The one who is the most aggressive or nice, or, for example, the one who tries to influence others' choices? Both humans and monkeys (primates) exhibit various forms of complex social behavior. Researchers from Utrecht University and BPRC argue that this social complexity is important for acquiring scarce and desirable resources over which there is competition between peers, such as food, the best toys, support, attention and doing favourite activities. In short: getting your way.
Humans and monkeys employ different types of social behavior to achieve different goals. The type of behavior used appears to be related to the goal. For example, being aggressive seems to work best for obtaining goods, such as the largest piece of cake. But to get help and support, you better be nice. A third type of social behavior - inspiring someone to follow your example - is new and has not yet been extensively researched. The purpose of this is to get your way, and then probably mainly persuade others to participate in what you enjoy.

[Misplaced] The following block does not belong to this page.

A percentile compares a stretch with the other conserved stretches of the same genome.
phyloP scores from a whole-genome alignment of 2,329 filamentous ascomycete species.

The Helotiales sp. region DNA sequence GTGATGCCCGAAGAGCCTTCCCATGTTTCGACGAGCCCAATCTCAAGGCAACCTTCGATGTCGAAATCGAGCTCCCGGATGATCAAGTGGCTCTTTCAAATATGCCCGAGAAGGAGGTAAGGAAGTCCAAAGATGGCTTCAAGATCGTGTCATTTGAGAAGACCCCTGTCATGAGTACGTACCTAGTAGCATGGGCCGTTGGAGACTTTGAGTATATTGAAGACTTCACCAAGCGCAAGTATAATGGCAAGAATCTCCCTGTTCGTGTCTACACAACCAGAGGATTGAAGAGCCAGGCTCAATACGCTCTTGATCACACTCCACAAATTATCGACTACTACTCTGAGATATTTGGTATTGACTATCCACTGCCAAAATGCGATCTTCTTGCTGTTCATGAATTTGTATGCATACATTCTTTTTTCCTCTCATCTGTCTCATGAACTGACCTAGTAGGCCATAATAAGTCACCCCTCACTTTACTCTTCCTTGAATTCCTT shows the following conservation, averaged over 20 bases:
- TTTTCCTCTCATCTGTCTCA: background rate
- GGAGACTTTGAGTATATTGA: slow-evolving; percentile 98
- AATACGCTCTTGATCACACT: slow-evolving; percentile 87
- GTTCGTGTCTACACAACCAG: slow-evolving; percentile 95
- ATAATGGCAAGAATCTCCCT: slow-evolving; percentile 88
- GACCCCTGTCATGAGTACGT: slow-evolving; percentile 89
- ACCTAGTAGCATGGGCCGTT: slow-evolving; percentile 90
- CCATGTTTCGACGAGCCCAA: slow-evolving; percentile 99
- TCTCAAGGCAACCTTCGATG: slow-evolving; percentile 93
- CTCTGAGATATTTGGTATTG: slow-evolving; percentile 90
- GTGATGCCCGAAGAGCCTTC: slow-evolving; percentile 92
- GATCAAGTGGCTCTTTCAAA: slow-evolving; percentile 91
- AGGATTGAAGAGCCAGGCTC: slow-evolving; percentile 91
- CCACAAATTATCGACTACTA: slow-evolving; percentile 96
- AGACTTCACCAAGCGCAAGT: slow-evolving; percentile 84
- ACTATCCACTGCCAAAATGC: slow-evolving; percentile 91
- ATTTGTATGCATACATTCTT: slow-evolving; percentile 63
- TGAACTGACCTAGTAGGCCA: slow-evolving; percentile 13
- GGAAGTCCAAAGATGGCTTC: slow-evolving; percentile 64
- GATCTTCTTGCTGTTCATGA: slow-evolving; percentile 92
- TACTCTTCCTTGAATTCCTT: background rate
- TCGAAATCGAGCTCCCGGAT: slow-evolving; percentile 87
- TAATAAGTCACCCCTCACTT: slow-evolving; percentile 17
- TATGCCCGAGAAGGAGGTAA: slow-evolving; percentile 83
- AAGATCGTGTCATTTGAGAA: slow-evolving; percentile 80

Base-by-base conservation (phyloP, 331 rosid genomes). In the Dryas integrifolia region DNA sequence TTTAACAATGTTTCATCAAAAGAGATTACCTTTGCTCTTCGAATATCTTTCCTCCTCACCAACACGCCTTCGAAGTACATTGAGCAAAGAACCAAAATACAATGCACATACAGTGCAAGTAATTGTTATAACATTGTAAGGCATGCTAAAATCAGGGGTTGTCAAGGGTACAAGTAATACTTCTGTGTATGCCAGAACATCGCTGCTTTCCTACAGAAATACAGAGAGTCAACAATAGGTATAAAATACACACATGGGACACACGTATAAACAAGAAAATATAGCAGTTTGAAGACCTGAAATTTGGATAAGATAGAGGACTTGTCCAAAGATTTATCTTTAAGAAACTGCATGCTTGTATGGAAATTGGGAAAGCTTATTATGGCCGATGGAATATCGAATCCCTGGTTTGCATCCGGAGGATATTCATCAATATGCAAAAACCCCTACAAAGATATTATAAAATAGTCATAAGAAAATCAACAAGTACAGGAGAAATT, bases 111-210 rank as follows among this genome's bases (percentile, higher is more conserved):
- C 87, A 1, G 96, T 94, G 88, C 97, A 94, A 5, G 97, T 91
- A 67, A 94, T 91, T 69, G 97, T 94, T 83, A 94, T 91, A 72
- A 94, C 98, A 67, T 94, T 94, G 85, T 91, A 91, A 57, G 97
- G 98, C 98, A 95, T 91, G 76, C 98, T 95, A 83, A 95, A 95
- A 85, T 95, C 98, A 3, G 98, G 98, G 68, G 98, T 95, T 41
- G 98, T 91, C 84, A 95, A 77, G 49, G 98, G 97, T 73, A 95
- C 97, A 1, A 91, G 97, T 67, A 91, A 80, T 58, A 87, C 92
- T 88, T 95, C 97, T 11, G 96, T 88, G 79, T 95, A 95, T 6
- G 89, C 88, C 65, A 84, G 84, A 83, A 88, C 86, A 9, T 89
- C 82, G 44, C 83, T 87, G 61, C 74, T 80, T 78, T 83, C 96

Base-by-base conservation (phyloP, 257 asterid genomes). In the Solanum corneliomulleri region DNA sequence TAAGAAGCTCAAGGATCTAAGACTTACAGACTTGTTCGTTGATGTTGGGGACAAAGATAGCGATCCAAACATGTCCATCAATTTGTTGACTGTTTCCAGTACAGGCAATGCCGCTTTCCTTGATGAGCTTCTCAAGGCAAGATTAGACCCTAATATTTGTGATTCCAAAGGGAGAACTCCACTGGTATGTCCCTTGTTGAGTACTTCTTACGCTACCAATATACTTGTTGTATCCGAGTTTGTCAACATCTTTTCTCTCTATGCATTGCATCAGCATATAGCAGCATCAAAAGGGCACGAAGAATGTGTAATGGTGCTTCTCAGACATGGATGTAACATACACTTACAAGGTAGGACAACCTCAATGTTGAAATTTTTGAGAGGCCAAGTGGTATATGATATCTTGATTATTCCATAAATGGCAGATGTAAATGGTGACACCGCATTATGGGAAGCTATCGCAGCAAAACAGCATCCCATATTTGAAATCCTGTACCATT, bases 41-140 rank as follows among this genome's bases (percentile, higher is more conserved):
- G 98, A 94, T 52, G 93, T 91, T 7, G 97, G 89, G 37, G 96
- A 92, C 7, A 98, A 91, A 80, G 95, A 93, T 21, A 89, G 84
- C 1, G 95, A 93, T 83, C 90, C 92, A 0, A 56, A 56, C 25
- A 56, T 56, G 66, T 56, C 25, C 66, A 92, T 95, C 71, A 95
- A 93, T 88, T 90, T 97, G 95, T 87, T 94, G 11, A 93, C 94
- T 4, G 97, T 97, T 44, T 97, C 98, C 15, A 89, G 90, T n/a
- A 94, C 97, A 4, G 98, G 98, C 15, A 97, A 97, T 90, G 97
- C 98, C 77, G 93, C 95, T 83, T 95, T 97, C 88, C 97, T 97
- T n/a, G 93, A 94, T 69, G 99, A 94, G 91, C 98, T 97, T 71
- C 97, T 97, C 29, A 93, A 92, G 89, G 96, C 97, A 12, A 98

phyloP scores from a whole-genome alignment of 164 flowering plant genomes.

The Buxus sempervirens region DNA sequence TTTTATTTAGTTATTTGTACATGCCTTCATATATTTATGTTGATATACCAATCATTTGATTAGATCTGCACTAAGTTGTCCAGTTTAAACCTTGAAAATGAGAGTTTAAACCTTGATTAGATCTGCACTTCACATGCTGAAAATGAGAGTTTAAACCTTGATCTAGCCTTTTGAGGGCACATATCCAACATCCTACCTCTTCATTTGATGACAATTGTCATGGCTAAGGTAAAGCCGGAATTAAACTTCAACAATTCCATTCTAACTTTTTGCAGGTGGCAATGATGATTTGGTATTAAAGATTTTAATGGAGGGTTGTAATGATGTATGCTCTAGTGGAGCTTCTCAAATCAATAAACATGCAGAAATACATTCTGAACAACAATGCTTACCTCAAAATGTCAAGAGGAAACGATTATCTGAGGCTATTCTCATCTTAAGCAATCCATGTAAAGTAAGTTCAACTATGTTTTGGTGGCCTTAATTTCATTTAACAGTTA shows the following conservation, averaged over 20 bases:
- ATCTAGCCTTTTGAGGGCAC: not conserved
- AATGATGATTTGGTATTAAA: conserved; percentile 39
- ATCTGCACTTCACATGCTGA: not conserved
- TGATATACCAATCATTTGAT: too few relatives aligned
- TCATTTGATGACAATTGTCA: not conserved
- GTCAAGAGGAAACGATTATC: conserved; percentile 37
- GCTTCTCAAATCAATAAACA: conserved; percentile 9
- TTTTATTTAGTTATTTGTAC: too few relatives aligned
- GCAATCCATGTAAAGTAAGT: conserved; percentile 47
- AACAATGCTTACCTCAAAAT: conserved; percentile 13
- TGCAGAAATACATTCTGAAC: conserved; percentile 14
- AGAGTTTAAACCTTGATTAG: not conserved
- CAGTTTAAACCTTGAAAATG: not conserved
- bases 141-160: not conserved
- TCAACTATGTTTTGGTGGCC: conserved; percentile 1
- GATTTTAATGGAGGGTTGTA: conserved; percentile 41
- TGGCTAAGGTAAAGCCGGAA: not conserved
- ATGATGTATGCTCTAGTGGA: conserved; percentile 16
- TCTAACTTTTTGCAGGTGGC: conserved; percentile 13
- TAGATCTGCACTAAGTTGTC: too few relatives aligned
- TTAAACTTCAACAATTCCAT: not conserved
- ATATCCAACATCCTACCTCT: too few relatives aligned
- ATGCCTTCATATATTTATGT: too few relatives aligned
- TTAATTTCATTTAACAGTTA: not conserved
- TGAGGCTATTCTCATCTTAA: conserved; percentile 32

Many similarities between humans and monkeys
The researchers see strong similarities between social behavior in humans and monkeys, but the methodological differences make it difficult to make good comparisons between the two. The researchers therefore argue that biologists in particular should pay more attention to the way in which monkeys combine different types of social behavior, while psychologists and pedagogues should investigate more thoroughly the results of these behaviors, especially in children.
The publication on this work can be found here.